Fixed-Income Style Box

The style box for fixed-income securities also has a vertical axis and a horizontal axis. The vertical axis represents credit quality ratings and is divided into three sections. These are high for high rating, medium for medium rating, and low for low rating. The horizontal axis also has three sections that represent sensitivity to interest rates as determined by the duration of the fund. These sections include short-term for short-term securities, intermediate for mid-term securities, and long for long-term securities.

Hence, considering all possible companies, the vertical axis and horizontal axis of a fixed-income style box are also used to classify a particular fixed-income fund into one of nine categories. These are high short, high intermediate, high long, medium short, medium intermediate, medium long, low short, low intermediate, and low long.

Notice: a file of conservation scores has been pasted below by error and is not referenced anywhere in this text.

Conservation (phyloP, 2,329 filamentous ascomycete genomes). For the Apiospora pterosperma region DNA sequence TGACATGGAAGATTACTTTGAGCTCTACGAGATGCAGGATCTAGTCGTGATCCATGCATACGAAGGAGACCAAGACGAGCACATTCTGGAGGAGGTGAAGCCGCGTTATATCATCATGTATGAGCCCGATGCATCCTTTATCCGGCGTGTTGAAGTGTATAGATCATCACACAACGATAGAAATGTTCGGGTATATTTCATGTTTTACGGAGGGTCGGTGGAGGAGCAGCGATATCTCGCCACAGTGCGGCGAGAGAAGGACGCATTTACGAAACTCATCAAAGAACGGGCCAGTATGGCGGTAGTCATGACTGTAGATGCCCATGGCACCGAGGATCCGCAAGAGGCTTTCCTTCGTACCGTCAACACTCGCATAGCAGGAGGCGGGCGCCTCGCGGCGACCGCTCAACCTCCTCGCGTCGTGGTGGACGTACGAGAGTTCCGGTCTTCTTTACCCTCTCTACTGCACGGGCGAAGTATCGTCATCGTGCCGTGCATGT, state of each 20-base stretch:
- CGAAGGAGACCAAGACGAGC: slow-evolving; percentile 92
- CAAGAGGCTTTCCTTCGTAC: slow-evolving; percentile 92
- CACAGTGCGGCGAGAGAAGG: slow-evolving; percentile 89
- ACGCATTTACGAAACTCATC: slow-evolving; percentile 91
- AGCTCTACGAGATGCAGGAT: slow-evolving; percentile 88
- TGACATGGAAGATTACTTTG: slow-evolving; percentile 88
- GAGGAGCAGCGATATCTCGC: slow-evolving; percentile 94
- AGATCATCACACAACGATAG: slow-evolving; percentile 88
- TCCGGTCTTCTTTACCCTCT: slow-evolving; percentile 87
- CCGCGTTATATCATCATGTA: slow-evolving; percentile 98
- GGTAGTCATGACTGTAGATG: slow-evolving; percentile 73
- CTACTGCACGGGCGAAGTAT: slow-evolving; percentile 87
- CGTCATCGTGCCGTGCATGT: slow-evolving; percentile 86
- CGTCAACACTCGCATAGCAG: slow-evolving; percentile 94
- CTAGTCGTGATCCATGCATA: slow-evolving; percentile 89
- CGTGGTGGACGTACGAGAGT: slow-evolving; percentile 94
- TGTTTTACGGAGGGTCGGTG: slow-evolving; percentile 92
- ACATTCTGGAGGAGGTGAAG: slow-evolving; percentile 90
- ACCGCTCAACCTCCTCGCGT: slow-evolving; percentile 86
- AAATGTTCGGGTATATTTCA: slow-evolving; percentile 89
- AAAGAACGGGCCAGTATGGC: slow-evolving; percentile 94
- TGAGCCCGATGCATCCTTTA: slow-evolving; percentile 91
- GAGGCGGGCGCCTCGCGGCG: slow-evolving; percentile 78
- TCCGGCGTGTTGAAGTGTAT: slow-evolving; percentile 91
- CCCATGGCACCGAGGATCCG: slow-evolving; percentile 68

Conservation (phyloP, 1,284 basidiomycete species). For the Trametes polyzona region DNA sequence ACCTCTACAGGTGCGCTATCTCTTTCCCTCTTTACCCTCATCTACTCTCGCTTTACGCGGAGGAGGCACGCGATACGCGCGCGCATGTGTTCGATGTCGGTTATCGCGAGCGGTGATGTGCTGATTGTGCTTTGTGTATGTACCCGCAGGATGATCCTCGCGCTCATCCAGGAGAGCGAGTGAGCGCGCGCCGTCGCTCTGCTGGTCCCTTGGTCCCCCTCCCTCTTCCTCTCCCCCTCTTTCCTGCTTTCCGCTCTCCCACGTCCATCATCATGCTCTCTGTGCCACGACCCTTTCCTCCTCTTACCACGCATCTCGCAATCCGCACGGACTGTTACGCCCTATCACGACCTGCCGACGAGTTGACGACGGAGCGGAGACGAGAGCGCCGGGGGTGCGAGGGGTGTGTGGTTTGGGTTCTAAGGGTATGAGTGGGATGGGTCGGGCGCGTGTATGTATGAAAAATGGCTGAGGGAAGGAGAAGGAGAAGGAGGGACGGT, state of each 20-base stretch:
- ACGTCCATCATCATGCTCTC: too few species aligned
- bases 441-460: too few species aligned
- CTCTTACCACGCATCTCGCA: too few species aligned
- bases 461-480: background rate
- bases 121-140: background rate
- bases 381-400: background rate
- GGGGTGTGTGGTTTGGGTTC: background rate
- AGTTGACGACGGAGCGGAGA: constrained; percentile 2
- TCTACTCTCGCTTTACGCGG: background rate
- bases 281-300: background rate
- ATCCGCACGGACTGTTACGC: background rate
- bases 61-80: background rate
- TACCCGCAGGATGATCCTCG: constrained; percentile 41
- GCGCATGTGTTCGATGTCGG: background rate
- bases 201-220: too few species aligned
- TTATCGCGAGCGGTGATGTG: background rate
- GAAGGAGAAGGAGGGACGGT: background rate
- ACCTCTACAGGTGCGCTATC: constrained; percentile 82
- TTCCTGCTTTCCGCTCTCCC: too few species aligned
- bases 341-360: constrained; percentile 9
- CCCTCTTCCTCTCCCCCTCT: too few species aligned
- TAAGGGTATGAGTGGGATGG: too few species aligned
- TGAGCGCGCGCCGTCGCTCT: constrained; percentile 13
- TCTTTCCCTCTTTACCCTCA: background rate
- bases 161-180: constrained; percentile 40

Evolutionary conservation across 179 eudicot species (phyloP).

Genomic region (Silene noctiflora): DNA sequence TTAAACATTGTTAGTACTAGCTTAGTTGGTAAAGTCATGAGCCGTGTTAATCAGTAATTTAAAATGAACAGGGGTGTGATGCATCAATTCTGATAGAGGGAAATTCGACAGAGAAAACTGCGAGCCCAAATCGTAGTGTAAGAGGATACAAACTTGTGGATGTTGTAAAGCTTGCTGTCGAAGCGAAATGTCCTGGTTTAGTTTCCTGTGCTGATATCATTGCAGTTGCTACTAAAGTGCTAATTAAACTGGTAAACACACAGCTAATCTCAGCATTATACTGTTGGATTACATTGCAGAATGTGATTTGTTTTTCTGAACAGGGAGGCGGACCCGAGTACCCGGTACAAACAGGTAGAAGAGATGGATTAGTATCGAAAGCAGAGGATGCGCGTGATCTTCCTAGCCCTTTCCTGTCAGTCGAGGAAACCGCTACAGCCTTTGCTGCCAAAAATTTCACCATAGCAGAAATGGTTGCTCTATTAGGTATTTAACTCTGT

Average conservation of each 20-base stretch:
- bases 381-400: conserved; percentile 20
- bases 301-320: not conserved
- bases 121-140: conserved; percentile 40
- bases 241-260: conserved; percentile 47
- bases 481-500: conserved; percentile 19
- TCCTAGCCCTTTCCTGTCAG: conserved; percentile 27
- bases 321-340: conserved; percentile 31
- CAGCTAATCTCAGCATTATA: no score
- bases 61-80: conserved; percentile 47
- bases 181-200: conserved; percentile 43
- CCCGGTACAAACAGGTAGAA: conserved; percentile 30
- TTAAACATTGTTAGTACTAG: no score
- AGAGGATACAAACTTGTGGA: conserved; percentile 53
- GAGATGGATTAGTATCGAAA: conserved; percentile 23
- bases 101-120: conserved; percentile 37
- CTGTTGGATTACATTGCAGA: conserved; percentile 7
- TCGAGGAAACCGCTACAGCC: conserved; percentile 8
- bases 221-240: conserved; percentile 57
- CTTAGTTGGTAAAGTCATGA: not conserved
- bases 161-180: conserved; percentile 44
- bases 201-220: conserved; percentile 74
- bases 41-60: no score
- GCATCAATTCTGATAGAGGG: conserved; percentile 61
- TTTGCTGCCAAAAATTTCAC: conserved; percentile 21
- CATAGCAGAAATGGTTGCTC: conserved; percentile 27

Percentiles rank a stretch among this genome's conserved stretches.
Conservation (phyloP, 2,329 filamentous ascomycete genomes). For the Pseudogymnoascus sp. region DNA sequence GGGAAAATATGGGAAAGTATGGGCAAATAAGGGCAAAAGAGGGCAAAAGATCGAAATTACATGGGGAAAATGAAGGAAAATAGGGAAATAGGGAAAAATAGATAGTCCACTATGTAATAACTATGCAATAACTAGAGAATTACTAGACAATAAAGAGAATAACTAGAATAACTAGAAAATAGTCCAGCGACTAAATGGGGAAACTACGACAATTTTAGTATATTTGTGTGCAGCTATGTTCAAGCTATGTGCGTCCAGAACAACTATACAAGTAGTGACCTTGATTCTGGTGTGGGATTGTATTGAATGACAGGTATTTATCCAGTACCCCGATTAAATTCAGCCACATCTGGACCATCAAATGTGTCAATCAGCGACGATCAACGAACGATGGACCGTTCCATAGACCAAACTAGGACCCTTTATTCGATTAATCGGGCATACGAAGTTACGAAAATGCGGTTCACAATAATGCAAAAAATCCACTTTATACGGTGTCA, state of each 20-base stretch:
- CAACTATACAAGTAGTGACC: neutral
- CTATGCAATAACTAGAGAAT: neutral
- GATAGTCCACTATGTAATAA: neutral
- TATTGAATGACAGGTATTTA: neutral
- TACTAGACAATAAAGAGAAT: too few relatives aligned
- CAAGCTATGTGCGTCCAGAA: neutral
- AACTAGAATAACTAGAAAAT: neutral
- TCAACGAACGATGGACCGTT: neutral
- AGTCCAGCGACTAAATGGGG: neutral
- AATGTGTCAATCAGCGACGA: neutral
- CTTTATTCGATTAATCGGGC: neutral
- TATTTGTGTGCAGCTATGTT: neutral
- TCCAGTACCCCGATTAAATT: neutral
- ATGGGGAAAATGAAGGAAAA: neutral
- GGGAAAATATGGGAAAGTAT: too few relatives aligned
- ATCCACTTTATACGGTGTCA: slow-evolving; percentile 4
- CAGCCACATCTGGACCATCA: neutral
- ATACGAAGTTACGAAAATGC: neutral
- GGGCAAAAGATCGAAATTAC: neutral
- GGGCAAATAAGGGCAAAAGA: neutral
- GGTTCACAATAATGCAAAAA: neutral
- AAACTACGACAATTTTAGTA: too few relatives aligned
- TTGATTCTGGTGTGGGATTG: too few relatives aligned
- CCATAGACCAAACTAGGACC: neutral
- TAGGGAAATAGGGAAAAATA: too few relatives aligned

3. Portfolio and Holdings

Remember that the style map of a particular pool fund provides a snapshot of its composition and the general characteristics of its entire portfolio or holdings. This is helpful in making quick decisions but is not enough to get a complete hold of how the fund works and its level of risk. It is in this regard that it is also important to look at the underlying assets the fund invests in. An investor should be able to gauge if the holdings are aligned with his or her risk tolerance and that he or she has no qualms about investing in some of the fund components.

4. Expense Ratio

The expense ratio of a fund is the annual management fee that is expressed as a percentage of the total value of its assets. This management fee covers all the costs associated with running the fund like specific management fees to pay the fund managers and operational fees covering administrative, marketing, and recordkeeping costs. Remember that the expense ratio is deducted from the assets. A higher ratio means that investors receive reduced overall returns. A lower ratio is generally preferred. The following are the ideal expense ratios: